2. Arup Ghosh says:


  3. Kes says:

    I am surprised you are baffled, Faisal. It takes one heck of a time to ruin or rebuild an economy. It took Gordon Brown 10 years to destroy the generally sound economy he inherited. Similarly, it will take many years to repair the damage. I bet we can look forward to some years of poor growth unless governments globally decide to inflate their way out of the general mess.

    1. Philip says:

      By and large the “sound economy” was wrecked by a world-wide financial crisis and I doubt whether there would have been any difference if Osborne had been Chancellor. Indeed, he backed Government spending plans well into 2007. And one can argue that Brown did a better job than he would have done in managing the immediate impact of the financial crisis.
      It’s also worth remembering that the previous recession in the 1990s was manufactured entirely by the effects of Conservative government policies in the late eighties in slashing taxes and creating a balance of payments crisis, which the UK alone enjoyed.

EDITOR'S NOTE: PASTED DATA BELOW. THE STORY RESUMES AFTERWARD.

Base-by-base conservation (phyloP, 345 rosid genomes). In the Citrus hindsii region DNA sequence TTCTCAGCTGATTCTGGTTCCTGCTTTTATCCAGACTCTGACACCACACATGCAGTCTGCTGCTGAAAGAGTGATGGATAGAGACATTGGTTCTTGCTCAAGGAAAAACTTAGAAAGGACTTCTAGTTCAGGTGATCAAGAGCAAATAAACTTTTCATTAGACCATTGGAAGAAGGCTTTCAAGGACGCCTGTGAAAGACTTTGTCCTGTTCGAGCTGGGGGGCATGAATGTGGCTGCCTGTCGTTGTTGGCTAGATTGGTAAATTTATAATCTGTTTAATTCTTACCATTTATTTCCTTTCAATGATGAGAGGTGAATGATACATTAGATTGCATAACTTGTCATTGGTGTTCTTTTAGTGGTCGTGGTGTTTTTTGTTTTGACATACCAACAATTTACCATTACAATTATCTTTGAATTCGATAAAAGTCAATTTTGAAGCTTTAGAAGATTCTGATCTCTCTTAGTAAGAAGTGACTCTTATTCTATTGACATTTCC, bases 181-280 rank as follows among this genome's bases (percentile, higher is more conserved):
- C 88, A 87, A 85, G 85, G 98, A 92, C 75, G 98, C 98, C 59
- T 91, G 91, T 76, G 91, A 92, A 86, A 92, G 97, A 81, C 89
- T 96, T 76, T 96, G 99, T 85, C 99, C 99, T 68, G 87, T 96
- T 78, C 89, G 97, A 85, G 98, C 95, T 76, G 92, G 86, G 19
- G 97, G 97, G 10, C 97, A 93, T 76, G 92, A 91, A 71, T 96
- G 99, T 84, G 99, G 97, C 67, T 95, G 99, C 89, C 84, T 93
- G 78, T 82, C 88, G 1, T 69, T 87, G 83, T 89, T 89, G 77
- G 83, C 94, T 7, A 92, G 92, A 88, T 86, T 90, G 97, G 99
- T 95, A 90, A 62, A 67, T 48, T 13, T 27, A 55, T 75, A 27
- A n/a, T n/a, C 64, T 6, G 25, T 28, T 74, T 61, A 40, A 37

4. Charles Jurcich says:

    “That’s right, ZERO growth in 5 quarters”

    We,ve also seen 5 quarters of shrinking broad money according to the M4 measure.

  5. Poodle says:

    I own a small tattoo studio, where i desperately need to expand, to move I want to buy a property nearby. I cannot get a remortgage on my own property due to equity, i cannot get a grant from the european union, the owners of the property (the church) will not lease it to me – rather it be stood empty. Its a joke, If i move i can take on 3 more staff, thats THREE!!!!! people in work, staying where i am now i will have to let one of my staff go as i havent got the room for them. I have asked complete strangers for investment (i want a loan not a gift). Talk about helping small business – what a laugh!